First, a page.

Date Account Debit Credit
2-1-2020 Accounts Receivable $107
2-1-2020 Cost of Goods Sold $ 55
2-1-2020 Revenue $100
2-1-2020 Inventory $  55
2-1-2020 Sales Tax Payable $    7

You will increase (debit) your accounts receivable balance by the invoice total of $107, with the revenue recognized when the transaction takes place. Cost of goods sold is an expense account, which should also be increased (debited) by the amount the leather journals cost you.

Revenue will be increased (credited) by $100.

The inventory account, which is an asset account, is reduced (credited) by $55, since five journals were sold.

Finally, you will record any sales tax due as a credit, increasing the balance of that liability account.

Recording a business loan

On January 1, 2020, your business receives a loan in the amount of $25,000, with a 5% interest rate, paid annually. The note is due December 31, 2022. Here is how you record it:

Date Account Debit Credit
1-1-2020 Cash $25,000
1-1-2020 Notes Payable $25,000
1-1-2020 Interest Expense $625
1-1-2020 Interest Payable $625

Make a debit entry (increase) to cash, while crediting the loan as notes or loans payable. You will also need to record the interest expense for the year.

When you pay the interest in December, you would debit the interest payable account and credit the cash account.

Recording a bill in accounts payable

When you receive a bill from a supplier or a utility company, you'll enter it into accounts payable, since the bill will be paid in the near future. The entry would look like this:

Date Account Debit Credit
2-1-2020 Utility Expense $203
2-1-2020 Accounts Payable $203

You would debit (increase) your utility expense account, while also crediting (increasing) your accounts payable account.

Recording payment of a bill

When you pay the utility bill the following month, the entry would look like this:

Date Account Debit Credit
2-28-2020 Accounts Payable $203
2-28-2020 Cash $203

You would debit (reduce) accounts payable, since you’re paying the bill. You would also credit (reduce) cash.

Best accounting software to track debits and credits

Navigating the world of accounting can be daunting, especially when it comes to the meticulous task of tracking debits and credits. The right accounting software not only simplifies this process but also ensures accuracy and provides valuable insights into your financial health. In this section, we'll explore three top-tier accounting software options—FreshBooks, QuickBooks Online, and Zoho Books—each selected for their robust capabilities and user-friendly interfaces that cater to a variety of business needs.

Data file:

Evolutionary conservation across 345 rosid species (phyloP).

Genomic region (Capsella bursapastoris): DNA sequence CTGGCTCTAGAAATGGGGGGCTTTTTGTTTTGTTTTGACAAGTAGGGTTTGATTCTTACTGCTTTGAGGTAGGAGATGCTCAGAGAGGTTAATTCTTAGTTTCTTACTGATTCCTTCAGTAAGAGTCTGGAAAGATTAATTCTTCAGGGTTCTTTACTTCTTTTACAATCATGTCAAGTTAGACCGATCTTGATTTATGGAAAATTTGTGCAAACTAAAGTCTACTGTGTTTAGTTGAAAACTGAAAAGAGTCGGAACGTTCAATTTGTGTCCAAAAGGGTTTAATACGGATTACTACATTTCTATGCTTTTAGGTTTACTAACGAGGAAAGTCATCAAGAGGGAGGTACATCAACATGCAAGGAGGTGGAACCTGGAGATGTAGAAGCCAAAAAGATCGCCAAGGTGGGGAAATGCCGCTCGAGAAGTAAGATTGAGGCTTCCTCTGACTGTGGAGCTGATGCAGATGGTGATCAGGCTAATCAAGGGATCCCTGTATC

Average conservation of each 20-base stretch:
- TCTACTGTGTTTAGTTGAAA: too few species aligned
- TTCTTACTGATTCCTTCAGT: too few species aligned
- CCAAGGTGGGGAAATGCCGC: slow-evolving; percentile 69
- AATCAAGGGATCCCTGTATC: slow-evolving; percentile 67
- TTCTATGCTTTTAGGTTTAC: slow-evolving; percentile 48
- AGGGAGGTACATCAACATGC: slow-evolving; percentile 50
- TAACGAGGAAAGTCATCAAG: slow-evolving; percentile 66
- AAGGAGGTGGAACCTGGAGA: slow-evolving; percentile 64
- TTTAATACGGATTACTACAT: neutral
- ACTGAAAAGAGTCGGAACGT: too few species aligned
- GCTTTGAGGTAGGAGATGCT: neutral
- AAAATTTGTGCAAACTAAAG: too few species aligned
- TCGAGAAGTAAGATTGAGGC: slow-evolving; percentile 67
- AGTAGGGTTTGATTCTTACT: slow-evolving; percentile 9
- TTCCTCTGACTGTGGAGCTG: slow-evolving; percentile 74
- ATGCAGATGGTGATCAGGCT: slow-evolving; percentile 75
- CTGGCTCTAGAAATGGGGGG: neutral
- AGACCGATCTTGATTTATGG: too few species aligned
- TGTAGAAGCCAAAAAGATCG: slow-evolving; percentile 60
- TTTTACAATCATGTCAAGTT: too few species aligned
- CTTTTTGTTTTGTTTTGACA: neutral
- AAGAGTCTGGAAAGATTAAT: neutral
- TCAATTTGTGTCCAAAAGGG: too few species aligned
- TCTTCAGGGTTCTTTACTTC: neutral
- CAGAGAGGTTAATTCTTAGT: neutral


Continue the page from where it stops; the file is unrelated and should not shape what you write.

FreshBooks stands out for its exceptional ease of use and client management features, making it a favorite among freelancers and service-based businesses.

From firsthand experience, the simplicity of setting up and navigating FreshBooks is noteworthy. It allows for effortless tracking of billable time and expenses, and converts these into professional invoices with a few clicks. FreshBooks handles debits and credits seamlessly within its double-entry accounting, providing automatic checks and balances that ensure your books are always accurate and up-to-date.

Learn More

Quickbooks Online

A giant in the accounting software world, QuickBooks Online is renowned for its comprehensive features that cater to small and medium-sized businesses across various industries.

This platform excels in offering detailed financial tracking and reporting capabilities. Users can easily monitor debits and credits, manage payroll, and even track inventory. The ability to connect to a multitude of banks and integrate with hundreds of apps makes QuickBooks Online a versatile tool, ensuring all financial data is synchronized and manageable from a single dashboard.

QuickBooks Online
QuickBooks Online
Learn More

Zoho Books

Zoho Books is a superb option for growing businesses that need scalable software. It is part of the larger suite of Zoho applications, which means it integrates beautifully with other Zoho products, providing a cohesive business management experience.

What makes Zoho Books particularly appealing is its automation features—automatic bank feeds, reconciliation, and custom workflows reduce manual entry and the possibility of errors. For businesses looking to expand globally, Zoho Books supports multiple currencies and is compliant with various international tax regulations, making it an excellent choice for managing debits and credits on a global scale.

Zoho Books
Zoho Books
Learn More

Debits vs. Credits: A Final Word

Understanding how to properly use debits and credits is essential, whether you're crafting a business budget or keeping tabs on your accounts receivable turnover. The precision of your financial records—from your net income to various accounting ratios—hinges on the accurate application of these entries.

Taking the time to master the use of debits and credits now will not only save you time but also prevent unnecessary headaches and corrections later. Embrace the fundamentals of this accounting practice to ensure the reliability and accuracy of your financial reporting, paving the way for clearer financial insights and better business decisions.